Government reveals Apprenticeship Levy detail

The government has finally unveiled the detail behind its plans to fund apprenticeships and how it plans to make the levy work.

In a flurry of announcements, delivered to both head off criticism that earlier planned cuts would have hit less privileged applicants, and to reveal the detail about how it plans to bankroll the three million new apprenticeships the government claims will be created by 2020.

In a written statement, education secretary Justine Greening said the government would provide an additional 20% payment to train 16-18 year olds while keeping a ring-fenced support mechanism of around £60m to ramp up funding in disadvantaged areas.

The new Apprenticeship Levy, to be introduced in April 2017, will be set at 0.5% of a company’s pay bill and only employers with one over £3m will have to ‘pay’ it.

Employers not eligible to pay the levy will receive government support towards meeting the costs of apprenticeship training and assessment.

Skills minister Robert Halfon (pictured) said: “The measures announced today are the first steps in upskilling the nation by giving millions a leg up on the ladder of opportunity to high-quality jobs, and giving employers the skills they desperately need.”

Key measures

Among the key measures announced today are that 100% of training costs will be paid by government for employers with fewer than 50 staff who take on apprentices aged 16 to 18 years old. This will also apply to smaller employers who take on 19- to 24-year-olds who were in care, or 19- to 24-year-olds with an education and health care plan.

A sum of £1,000 each will be paid to employers and training providers who take on 16- to 18-year-olds and 19- to 24-year-olds who were in care or who have an education and health care plan.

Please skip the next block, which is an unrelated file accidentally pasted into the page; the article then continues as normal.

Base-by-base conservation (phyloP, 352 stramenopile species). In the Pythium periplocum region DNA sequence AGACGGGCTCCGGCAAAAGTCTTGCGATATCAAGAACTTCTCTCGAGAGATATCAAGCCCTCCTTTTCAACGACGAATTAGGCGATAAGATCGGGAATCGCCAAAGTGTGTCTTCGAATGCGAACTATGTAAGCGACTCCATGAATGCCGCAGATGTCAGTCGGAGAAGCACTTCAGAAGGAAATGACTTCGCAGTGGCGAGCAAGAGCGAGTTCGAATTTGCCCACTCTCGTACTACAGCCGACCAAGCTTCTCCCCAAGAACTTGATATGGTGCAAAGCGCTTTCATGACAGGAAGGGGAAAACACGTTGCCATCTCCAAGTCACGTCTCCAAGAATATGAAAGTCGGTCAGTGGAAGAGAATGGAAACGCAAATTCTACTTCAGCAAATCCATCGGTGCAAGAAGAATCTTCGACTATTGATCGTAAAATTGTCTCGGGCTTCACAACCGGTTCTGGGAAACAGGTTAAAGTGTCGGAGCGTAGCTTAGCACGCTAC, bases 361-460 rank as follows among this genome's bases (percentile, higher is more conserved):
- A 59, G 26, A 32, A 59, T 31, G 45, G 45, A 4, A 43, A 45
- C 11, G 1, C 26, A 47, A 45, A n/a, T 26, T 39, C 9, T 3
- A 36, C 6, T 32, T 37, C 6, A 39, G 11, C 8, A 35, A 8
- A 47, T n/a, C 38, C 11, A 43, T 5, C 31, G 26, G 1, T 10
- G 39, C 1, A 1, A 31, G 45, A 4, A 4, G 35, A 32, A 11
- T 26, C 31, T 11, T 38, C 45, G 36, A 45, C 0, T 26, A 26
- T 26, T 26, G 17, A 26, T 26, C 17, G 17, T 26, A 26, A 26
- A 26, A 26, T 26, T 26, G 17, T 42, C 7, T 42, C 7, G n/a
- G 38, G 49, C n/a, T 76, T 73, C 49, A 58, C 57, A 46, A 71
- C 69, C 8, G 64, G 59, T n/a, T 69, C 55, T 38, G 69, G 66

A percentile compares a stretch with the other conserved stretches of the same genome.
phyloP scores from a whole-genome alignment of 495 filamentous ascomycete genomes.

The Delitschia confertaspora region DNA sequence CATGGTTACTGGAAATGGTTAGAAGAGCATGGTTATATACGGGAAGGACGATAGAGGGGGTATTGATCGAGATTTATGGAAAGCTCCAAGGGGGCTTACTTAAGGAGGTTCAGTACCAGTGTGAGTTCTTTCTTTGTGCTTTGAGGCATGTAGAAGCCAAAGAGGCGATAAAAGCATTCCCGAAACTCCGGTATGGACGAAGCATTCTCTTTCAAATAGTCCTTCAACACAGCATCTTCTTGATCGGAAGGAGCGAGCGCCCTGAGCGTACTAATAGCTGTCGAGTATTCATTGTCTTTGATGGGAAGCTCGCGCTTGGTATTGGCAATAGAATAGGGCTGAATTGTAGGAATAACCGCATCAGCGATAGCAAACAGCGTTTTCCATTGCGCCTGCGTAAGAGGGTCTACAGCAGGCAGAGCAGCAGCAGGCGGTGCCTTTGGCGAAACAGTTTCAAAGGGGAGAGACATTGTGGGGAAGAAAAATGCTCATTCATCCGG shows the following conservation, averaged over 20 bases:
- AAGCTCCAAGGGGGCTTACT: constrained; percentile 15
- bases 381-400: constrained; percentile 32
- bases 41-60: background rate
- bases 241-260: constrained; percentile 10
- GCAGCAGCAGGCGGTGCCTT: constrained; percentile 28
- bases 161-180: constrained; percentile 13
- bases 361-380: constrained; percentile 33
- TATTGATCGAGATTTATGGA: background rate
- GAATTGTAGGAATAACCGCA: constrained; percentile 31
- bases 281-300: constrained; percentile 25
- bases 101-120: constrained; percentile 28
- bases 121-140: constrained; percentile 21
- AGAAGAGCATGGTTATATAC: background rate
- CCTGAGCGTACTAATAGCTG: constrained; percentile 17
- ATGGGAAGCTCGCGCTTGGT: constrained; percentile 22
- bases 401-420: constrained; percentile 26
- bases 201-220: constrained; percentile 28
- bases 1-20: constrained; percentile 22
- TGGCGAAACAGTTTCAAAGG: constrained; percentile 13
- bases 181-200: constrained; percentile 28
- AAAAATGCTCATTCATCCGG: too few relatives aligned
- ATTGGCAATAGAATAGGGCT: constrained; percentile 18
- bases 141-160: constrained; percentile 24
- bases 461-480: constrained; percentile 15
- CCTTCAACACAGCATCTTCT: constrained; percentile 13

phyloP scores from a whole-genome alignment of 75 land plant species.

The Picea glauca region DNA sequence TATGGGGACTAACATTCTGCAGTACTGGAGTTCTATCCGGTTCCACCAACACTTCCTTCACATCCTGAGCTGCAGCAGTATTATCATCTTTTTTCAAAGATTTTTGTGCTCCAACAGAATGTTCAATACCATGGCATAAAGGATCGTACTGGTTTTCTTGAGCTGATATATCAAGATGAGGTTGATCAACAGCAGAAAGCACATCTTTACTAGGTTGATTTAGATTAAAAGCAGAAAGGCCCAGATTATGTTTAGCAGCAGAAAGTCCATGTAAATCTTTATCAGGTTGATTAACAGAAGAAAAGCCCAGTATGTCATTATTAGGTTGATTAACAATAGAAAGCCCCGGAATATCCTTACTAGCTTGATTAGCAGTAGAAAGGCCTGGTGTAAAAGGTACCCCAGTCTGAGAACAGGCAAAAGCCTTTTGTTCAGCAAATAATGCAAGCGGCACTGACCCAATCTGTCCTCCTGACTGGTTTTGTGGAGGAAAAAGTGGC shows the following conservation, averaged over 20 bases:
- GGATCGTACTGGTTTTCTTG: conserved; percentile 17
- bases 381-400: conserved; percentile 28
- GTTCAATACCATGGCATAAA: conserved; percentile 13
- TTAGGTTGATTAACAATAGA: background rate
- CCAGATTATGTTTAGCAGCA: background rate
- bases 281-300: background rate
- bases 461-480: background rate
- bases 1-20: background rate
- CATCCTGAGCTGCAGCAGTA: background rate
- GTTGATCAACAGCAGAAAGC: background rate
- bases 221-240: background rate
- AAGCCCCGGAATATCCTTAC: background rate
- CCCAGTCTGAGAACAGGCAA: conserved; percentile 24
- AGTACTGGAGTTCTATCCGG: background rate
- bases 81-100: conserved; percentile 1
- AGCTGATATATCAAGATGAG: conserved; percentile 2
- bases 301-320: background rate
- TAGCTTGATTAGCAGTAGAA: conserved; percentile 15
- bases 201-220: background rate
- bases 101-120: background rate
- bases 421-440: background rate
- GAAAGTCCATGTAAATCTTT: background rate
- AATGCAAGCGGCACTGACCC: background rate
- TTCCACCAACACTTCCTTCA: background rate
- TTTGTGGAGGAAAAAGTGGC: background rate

And providers that vow to train 16- to 18-year-olds on apprenticeship frameworks will be given an additional cash payment equal to 20% of the funding band maximum in a bid to help them to adapt to the new funding model.

Cambridge Regional College principal Mark Robertson dubbed the levy “a game-changing approach to the training and development of people across the country’s largest organisations” while Leo Quinn, Group CEO at Balfour Beatty, said “as employers we have a responsibility to train the next generation with the skills that our businesses will need to drive the British economy forward in the decades ahead”.

The government also promised to deliver more flexibility for employers by giving companies 24 months to spend funds in their digital account, up from 18 months.

Another employer-centric fillip is enabling companies to transfer their digital funds to other employers in their supply chains, sector or apprenticeship training agencies in 2018. A new employer group that includes the Confederation of British Industry (CBI), the Federation of Small Businesses (FSB) and the British Chamber of Commerce (BCC) will be forged to help the government develop it and ensure it works for employers.

TUC general secretary Frances O’Grady said the levy “will give a welcome boost to funding for apprenticeships, and will make sure that all employers who benefit from a skilled workforce are paying their way”.

The register of apprenticeship training providers is now open for applications.